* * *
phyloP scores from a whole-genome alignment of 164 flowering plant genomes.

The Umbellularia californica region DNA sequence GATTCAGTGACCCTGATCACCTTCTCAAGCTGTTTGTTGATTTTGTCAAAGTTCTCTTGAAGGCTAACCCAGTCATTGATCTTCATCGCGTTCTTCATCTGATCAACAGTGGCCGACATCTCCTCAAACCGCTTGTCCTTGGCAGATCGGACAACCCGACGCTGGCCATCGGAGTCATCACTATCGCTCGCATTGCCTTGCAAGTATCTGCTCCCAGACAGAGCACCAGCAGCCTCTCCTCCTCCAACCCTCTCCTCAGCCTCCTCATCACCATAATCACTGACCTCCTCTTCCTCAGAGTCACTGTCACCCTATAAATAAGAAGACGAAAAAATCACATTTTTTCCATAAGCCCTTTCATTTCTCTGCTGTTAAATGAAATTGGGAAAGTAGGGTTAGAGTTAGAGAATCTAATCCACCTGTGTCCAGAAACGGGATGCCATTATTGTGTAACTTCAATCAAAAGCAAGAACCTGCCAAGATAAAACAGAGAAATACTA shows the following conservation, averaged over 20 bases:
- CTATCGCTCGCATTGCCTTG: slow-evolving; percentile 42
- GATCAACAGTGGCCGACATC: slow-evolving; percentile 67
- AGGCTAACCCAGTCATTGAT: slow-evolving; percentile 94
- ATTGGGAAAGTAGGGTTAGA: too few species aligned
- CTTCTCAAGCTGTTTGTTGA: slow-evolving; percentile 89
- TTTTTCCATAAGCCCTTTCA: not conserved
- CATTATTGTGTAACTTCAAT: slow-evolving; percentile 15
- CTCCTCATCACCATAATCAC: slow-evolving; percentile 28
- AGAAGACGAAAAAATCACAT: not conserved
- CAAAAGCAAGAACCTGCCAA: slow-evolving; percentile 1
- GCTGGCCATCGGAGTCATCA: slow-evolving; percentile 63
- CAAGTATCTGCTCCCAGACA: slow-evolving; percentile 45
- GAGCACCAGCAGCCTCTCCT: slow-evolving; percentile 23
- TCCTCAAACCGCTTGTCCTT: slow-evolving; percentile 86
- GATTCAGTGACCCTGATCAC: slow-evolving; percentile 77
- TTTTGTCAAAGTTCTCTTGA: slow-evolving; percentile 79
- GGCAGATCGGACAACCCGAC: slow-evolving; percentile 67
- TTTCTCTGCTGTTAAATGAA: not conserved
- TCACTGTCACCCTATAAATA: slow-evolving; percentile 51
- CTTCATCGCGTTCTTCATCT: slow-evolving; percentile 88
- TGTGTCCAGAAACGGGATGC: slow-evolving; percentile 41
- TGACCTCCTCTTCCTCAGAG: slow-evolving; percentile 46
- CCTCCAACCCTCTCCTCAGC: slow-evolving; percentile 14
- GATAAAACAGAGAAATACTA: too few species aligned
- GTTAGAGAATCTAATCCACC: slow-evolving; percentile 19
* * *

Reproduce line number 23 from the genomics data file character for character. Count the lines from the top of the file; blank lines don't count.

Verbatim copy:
- TGTGTCCAGAAACGGGATGC: slow-evolving; percentile 41